To make it happen, however, Tesla has to go "all out."
“There is a lot of speculation regarding our vehicle deliveries this quarter,” Musk told employees in an email Tuesday. “The reality is that we are on track to set an all-time record, but it will be very close. However, if we go all out, we can definitely do it!”
“We already have enough vehicle orders to set a record, but the right cars are not yet all in the right locations. Logistics and final delivery are extremely important, as well as finding demand for vehicle variants that are available locally, but can’t reach people who ordered that variant before the end of the quarter.”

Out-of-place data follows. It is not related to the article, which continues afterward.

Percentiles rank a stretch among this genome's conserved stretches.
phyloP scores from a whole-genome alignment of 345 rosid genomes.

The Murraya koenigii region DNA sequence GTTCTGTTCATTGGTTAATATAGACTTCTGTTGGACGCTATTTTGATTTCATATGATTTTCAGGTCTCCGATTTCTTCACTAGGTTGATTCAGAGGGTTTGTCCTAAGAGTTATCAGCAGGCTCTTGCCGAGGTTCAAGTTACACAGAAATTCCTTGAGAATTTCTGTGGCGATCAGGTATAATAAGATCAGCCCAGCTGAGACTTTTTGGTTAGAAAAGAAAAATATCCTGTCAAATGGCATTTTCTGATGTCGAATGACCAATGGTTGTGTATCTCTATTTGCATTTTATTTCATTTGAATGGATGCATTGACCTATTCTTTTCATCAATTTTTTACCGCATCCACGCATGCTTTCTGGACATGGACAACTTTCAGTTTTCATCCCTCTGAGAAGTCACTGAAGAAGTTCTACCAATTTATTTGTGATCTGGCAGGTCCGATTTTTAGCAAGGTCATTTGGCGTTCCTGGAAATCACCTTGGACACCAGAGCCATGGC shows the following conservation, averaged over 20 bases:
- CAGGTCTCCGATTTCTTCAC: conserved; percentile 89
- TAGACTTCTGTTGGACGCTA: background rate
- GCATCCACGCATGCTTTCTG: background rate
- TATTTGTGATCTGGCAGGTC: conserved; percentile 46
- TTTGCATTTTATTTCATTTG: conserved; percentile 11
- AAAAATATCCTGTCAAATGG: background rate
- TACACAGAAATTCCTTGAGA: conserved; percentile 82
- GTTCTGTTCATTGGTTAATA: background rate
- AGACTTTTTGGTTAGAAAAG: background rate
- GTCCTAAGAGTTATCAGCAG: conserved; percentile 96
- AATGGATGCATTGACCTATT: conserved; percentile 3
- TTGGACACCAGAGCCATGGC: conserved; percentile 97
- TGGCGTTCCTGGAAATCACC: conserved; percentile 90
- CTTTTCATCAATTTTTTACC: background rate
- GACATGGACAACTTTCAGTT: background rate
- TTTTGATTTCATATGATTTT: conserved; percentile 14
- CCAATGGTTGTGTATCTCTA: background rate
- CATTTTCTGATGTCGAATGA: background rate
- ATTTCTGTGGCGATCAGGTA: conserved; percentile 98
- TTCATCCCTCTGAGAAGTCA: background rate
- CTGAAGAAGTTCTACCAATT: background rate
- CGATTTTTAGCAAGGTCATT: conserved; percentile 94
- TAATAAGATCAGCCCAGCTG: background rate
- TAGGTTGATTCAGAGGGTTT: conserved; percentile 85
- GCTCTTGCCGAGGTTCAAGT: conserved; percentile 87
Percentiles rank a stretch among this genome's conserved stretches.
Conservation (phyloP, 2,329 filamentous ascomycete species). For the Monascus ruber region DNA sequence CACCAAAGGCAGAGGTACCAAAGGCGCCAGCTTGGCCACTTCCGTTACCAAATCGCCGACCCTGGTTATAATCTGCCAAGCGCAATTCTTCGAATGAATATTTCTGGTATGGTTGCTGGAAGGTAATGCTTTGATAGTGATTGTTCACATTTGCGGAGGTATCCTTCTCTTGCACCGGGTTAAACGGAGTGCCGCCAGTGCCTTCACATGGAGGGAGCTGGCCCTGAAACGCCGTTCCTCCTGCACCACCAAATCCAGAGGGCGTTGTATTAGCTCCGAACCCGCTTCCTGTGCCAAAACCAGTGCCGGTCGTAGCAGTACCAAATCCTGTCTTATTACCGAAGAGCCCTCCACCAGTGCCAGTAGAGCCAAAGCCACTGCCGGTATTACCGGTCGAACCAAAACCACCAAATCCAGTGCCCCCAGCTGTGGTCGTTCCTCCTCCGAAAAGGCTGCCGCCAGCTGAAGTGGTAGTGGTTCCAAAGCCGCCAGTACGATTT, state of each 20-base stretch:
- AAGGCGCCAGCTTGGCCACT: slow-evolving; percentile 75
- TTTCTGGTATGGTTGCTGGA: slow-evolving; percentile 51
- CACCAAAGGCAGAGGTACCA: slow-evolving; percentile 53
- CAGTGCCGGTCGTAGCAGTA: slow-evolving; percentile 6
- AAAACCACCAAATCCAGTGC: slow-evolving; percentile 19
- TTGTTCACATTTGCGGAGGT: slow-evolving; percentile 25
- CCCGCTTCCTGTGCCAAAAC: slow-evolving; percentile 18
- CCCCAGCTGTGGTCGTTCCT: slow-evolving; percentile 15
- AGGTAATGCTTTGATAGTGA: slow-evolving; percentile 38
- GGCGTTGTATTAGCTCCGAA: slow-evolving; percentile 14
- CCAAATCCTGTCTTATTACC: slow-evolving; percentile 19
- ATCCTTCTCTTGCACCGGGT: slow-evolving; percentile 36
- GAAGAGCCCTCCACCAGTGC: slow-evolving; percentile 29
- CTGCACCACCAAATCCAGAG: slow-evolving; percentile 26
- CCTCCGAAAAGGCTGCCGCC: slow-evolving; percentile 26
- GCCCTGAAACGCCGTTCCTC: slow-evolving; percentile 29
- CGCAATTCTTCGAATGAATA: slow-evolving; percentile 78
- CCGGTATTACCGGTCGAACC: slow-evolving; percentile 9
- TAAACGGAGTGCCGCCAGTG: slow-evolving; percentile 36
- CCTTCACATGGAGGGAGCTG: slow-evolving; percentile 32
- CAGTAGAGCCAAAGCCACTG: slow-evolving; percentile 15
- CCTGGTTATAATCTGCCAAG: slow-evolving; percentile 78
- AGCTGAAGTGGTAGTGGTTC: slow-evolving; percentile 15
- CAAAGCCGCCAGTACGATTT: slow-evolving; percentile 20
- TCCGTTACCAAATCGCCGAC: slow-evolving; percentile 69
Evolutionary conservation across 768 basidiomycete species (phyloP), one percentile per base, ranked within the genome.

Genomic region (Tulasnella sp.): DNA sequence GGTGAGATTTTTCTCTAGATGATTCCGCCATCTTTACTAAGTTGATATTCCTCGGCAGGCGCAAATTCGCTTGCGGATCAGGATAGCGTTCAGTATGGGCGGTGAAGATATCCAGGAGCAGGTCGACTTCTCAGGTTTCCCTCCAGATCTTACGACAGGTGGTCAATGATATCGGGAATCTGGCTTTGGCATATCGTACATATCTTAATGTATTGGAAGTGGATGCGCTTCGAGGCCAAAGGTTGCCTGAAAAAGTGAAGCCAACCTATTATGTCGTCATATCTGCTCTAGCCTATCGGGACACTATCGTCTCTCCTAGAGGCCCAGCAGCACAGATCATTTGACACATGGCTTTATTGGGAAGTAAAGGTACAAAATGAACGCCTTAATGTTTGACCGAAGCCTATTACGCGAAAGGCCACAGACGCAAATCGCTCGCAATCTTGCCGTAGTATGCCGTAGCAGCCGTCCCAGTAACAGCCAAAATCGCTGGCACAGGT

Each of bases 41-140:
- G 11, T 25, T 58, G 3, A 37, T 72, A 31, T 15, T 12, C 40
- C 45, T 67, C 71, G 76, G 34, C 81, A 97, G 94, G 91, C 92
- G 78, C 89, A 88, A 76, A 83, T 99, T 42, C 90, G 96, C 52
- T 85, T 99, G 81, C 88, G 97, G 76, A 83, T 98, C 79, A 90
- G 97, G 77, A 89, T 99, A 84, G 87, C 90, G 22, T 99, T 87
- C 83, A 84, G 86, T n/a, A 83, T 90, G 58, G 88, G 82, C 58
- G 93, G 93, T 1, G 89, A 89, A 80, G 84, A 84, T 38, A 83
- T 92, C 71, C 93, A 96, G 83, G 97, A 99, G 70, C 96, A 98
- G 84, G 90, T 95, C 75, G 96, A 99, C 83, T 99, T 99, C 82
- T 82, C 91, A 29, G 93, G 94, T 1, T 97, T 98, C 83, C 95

Musk's email comes after speculation that deliveries are hampered by a delivery bottleneck.
To set a new record, Tesla needs to deliver in Q2 around 91,000 cars. The result is very important as Tesla was questioned about whether demand is strong and since profitability is highly related to sales volume.
Elon Musk stays focused on the goal, working on global logistics even in his 48th birthday.
A separate topic in Bloomberg's report is the departure of Tesla’s head of production Peter Hochholdinger, who joined the company in 2016 (from Audi).